Disclaimer: This work was produced by one of our expert legal writers, as a learning aid to help law students with their studies.

Any opinions, findings, conclusions, or recommendations expressed in this material are those of the authors and do not reflect the views of LawTeacher.net. Any information contained in this case summary does not constitute legal advice and should be treated as educational content only.

Job v Potton

316 words (1 pages) Case Summary

17th Jun 2019 Case Summary Reference this In-house law team

Jurisdiction / Tag(s): UK Law

Job v Potton (1875) LR 20 Eq 84

Liability for shares of profits of tenants in common under the Statute of Anne.


Three persons, Mr. Job, Mr. Potton and Mr. Marriot, were tenants in common of a coal mine. Potton and Marriot came to an agreement with the neighbouring coal miner, Mr. Jones, to whom they gave them full powers of working two-thirds of the coal, yet without the knowledge nor consent of the third tenant. Upon discovery of this arrangement, Job claimed trespass, that injury had been done to the surface, and that the acts amounted to destructive waste.


The question arose as to (1) Mr. Jones was guilty of trespass by extracting the coal, and (2) whether under the Statute of Anne that enables an action of account to be brought by a tenant in common, the two tenants in common were liable to the third for damages and an account of the value of the coal sold.


Firstly, the Court held that Mr. Jones did not commit a tort but merely exercised his legal rights, granted to him by the co-tenants to work in the property, for which he accounted the value of the coal to the co-tenants. Secondly, the Statute of Anne recognises the principle that tenants in common can lawfully exercise their rights to use property, with the only restriction being that each does not appropriate more than his/her respective share in the property. On the facts, the Court held that the co-tenants were merely exercising their rights over their coal mine, placing emphasis on the fact that mining the coal was the sole way in which one enjoys rights in a coal mine. However, the value of raising the coal was undivided and the Court held the co-tenants liable for the value of one-third of the coal raised.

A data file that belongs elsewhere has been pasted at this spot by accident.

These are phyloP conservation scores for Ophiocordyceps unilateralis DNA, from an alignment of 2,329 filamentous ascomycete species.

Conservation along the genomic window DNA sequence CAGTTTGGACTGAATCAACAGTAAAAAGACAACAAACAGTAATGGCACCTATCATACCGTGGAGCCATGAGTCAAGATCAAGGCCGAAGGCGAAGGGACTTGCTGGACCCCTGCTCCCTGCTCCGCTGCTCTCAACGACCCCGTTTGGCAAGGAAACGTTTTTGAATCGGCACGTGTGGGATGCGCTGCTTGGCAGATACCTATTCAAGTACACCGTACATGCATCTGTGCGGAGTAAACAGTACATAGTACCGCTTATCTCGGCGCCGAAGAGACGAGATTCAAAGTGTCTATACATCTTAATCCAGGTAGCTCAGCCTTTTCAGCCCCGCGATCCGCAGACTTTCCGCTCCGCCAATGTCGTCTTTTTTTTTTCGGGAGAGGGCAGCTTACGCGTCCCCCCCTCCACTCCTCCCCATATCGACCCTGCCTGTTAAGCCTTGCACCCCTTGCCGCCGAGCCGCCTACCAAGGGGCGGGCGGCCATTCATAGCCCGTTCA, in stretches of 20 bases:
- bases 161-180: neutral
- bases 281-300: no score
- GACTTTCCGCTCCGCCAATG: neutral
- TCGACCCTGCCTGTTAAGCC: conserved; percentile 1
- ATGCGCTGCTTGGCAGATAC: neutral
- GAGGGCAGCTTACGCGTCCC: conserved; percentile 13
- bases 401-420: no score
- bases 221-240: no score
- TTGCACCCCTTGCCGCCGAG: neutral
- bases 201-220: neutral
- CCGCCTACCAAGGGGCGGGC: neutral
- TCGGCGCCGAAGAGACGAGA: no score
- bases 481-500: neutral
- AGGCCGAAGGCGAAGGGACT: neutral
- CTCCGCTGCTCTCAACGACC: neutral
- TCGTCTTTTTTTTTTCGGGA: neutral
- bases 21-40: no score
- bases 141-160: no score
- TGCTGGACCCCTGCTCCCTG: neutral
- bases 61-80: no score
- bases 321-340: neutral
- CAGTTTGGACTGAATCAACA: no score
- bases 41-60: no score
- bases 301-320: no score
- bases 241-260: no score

Cite This Work

To export a reference to this article please select a referencing stye below:

Reference Copied to Clipboard.
Reference Copied to Clipboard.
Reference Copied to Clipboard.
Reference Copied to Clipboard.
Reference Copied to Clipboard.
Reference Copied to Clipboard.
Reference Copied to Clipboard.

Related Services

View all

Related Content

Jurisdictions / Tags

Content relating to: "UK Law"

UK law covers the laws and legislation of England, Wales, Northern Ireland and Scotland. Essays, case summaries, problem questions and dissertations here are relevant to law students from the United Kingdom and Great Britain, as well as students wishing to learn more about the UK legal system from overseas.

Related Articles